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Coming Out Experiences in Tennessee

Commentary by Marla Munro, GLSEN Tennessee Chapter Leader

Stories collected by Garrett Barker, GLSEN Tennessee SHINE Student Leader

Coming out is scary and joy and relief and revealing and beautiful and supportive and devastating.

Being out is being afraid to hold your partner/date's hand in public and being loved by many and feeling hesitant to tell your family about a new relationship and combating assumptions everyday and navigating who you can be fully open/honest with at work/having different masks you need to wear in different spaces and feeling like a walking target for a hate crime and finding a community greater than you ever hoped and being whacked in the face with microaggressions at the doctor's office/stopping receiving care all together and searching for representation in any possible corner of the media/art/entertainment industry you can find it in and drinking it up no matter how flawed and one dimensional it is and carefully leaving out pronouns in conversations and feeling/being love itself and finally being whole.

Today is National Coming Out Day and I am queer. I can't promise that coming out will make your life better. It's a mixed bag. I definitely can't promise you'll be safe or affirmed every step of the way. But I can assure you that 

Let's be clear-- coming out doesn't make you an A+ queer/trans person. I support all of you in whatever you need to do to survive. Out or not, you're all so valid and I wish the world could be a more hospitable place for us. We deserve more.

Unfortunately, those places aren't always afforded to us. To bring awareness to the coming out experience and its importance, gay-straight alliance leaders at one high school in the rural Upper Cumberland region collected a few coming out stories and submitted them to the school's newspaper. The stories were not published... So we decided to share them ourselves:

I came out as pansexual to my mom this summer. I was dating a trans guy and wanted to be completely honest with her, which included being honest about my sexuality. She told me that I wasn’t allowed and that I needed to study the bible and see the error of my ways. Over time she has become more accepting and it has almost become a ‘don’t ask don’t tell’ between us. It isn’t the best situation but I am definitely lucky, it could have been much worse.”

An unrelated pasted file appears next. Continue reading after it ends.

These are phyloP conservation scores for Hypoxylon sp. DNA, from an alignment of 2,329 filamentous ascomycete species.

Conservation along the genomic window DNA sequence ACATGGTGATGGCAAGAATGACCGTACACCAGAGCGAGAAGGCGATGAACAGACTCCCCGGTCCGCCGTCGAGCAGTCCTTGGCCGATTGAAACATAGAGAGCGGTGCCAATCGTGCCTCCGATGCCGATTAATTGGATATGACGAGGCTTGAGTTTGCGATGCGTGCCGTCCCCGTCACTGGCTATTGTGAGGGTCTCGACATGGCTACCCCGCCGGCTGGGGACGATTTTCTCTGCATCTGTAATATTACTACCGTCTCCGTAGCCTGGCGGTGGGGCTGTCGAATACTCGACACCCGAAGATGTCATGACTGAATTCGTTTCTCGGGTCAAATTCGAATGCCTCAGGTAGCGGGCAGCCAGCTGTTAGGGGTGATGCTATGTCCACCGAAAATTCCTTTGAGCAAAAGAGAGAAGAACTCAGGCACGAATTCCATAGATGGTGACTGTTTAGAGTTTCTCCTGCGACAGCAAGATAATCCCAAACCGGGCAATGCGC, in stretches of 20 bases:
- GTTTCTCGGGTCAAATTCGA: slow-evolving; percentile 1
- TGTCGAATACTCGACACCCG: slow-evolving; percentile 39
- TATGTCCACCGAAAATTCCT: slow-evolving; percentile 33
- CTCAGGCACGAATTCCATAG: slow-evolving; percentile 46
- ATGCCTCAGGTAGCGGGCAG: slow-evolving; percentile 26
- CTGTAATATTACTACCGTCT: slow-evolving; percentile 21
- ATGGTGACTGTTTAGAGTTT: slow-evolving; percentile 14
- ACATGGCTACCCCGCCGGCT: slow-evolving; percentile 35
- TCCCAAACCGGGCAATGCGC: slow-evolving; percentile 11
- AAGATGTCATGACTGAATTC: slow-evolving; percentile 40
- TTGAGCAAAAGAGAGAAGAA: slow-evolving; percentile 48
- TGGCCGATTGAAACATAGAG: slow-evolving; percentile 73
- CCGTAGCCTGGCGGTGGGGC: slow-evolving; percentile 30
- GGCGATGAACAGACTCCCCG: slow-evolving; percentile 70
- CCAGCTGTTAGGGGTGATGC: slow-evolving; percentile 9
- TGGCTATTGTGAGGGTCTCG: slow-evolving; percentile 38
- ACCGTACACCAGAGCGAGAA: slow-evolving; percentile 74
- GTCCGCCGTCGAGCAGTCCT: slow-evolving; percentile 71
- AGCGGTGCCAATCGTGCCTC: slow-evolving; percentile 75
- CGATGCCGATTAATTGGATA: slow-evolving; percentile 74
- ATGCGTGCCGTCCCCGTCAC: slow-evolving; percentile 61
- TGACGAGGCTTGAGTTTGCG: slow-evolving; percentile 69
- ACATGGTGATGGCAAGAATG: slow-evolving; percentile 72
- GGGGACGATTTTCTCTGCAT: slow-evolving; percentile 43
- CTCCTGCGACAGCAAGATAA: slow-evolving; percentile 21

My coming out story is somewhat bittersweet. I had to build up self-confidence and belief that I wasn’t something to be ashamed of. After I summoned up the courage to tell my older sibling about my pansexuality, I wasn’t happy with the result. My sibling told me that although they would always love me, my parents would never allow me to express myself. My sibling told me the best way to be happy is to not tell them because of their strict, traditional ways. Although I’ve only come out to my sibling, it has lifted a weight off my chest. I feel free to be myself. I know that I am confident and proud of who I am.”

I came out to my sister when I had a crush on a cute girl in my German class. I remember my sister’s concerned face shifting into loud laughter. “We all know. You’re the least subtle person ever,” she said. It was good to be free to make gay jokes and express myself without fear. After the Orlando shooting, I officially came out to everyone, realizing that I deserved to be myself. Though I’ve lost friends, I’ve gained my own respect and am proud to be an outspoken part of the LGBT community.”

I came out to a couple friends in seventh grade. It did not go well, considering that they were not my friends very soon after. I spent a lot of time dwelling in self-hatred, feeling like anyone I talked to would hate me because of my sexuality. Still to this day, I am scared to think about people categorizing me as ‘gay’ because I hold onto the rejection I felt when I first experienced coming out. Although now I am very out and unapologetic of who I am, there are still nights I stay awake, deep in thought, wondering what I could’ve made of myself if I had never come out.

 Anyone can support a young LGBTQ person who is coming out. Click here for some tips about how you can create spaces and climates where students feel comfortable and empowered to be their true selves.